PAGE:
At the local level, individuals and governments can temporarily forestall desertification. Sand fences are used throughout the Middle East and the US, in the same way snow fences are used in the north. Placement of straw grids, each up to a square meter in area, will also decrease the surface wind velocity. Shrubs and trees planted within the grids are protected by the straw until they take root. However, some studies suggest that planting of trees depletes water supplies in the area.[20] In areas where some water is available for irrigation, shrubs planted on the lower one-third of a dune's windward side will stabilize the dune. This vegetation decreases the wind velocity near the base of the dune and prevents much of the sand from moving. Higher velocity winds at the top of the dune level it off and trees can be planted atop these flattened surfaces.


Jojoba plantations, such as those shown, have played a role in combating edge effects of desertification in the Thar Desert, India.
Oases and farmlands in windy regions are often protected by the approach described above by planting tree fences or grass belts in order to reduce erosion and walking dunes. Also, small projects as oases often section their plot of land by placing a barrier of thorny bushes or other obstacles to keep grazing animals away from the food crops. Instead, they provide water provisioning (eg from a well, ...) outside this barrier. They provide this service mainly to accommodate the animals of travelers (eg camels, ...). Sand that manages to pass through the grass belts can be caught in strips of trees planted as wind breaks 50 to 100 meters apart adjacent to the belts. Small plots of trees may also be scattered inside oases to stabilize the area. On a much larger scale, a "Green Wall of China", which will eventually stretch more than 5,700 kilometers in length, nearly as long as the Great Wall of China, is being planted in north-eastern China to protect "sandy lands" – deserts created by human activity.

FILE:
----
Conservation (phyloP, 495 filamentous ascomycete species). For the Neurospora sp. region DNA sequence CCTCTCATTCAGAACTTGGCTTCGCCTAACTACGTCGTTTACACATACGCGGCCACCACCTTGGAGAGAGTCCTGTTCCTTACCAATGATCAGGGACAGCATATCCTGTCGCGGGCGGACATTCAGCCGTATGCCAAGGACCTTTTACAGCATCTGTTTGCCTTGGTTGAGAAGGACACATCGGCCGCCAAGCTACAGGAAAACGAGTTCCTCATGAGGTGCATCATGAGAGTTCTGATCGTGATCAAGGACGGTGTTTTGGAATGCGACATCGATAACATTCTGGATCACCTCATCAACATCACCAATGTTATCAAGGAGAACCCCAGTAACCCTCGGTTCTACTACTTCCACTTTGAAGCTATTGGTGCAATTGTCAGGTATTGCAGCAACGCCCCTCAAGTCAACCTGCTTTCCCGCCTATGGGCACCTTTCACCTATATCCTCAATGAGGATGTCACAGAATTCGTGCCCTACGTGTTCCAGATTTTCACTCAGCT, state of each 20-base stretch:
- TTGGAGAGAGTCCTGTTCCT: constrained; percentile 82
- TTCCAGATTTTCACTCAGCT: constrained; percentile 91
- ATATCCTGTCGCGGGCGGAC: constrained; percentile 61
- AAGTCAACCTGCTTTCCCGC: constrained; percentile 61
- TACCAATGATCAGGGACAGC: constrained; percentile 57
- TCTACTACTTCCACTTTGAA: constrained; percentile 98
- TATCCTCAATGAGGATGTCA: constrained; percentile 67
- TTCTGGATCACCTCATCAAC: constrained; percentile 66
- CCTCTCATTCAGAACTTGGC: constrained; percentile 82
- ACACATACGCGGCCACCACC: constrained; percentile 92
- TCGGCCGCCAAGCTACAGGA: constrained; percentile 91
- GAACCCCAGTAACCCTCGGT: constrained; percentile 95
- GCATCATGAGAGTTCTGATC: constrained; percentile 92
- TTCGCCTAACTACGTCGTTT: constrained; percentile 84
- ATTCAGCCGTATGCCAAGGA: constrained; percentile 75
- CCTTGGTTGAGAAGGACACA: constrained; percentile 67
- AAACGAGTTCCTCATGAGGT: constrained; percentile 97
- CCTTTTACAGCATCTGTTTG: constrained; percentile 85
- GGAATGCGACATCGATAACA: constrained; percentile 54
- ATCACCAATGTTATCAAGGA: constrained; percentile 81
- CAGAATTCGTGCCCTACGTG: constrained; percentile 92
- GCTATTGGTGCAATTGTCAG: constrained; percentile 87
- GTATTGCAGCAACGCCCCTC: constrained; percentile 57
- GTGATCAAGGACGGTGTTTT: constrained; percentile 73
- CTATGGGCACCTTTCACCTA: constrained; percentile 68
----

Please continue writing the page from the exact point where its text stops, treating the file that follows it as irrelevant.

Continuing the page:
There is another technique, which is controversial, that involves using livestock to rehabilitate land. This is based on the fact that many areas in the world which are heavily desertified were once grasslands and similar environments (the Sahara, areas in the USA that were affected by the Dust Bowl years[21]) and where substantial populations of large herbivores were once supported. By using livestock (which is contained within a portable fence so that they cannot wander away from the site) along with hay and seeds contained within, the land can be restored effectively, even on mine dumps.[22] In addition, people that hold livestock and that have a semi-nomadic livestyle (moving between fixed homes) such as nomadic pastoralists have significant interest in combating desertification of these areas.[23] Having these people to plant shelterbelts, windbreaks, trees or nitrogen-fixating crops in the vicinity of their homes would also help a lot.
Africa, with coordination from Senegal, has launched its own "green wall" project[24]. Trees will be planted on a 15 km wide land strip from Senegal to Djibouti. Aside from countering desert progression, the project is also aimed at creating new economic activities, especially thanks to tree products such as gum arabic [25]
More efficient use of existing water resources and control of salinization are other tools for mitigating arid lands. New ways are also being sought to find groundwater resources and to develop more effective ways of irrigating arid and semiarid lands. Research on the reclamation of deserts is also focusing on discovering proper crop rotation to protect fragile soil, on understanding how sand-fixing plants can be adapted to local environments, and on how overgrazing can be addressed. A proposal combining desert stabilization and renewable energy is Aerially Delivered Re-forestation and Erosion Control System - [26]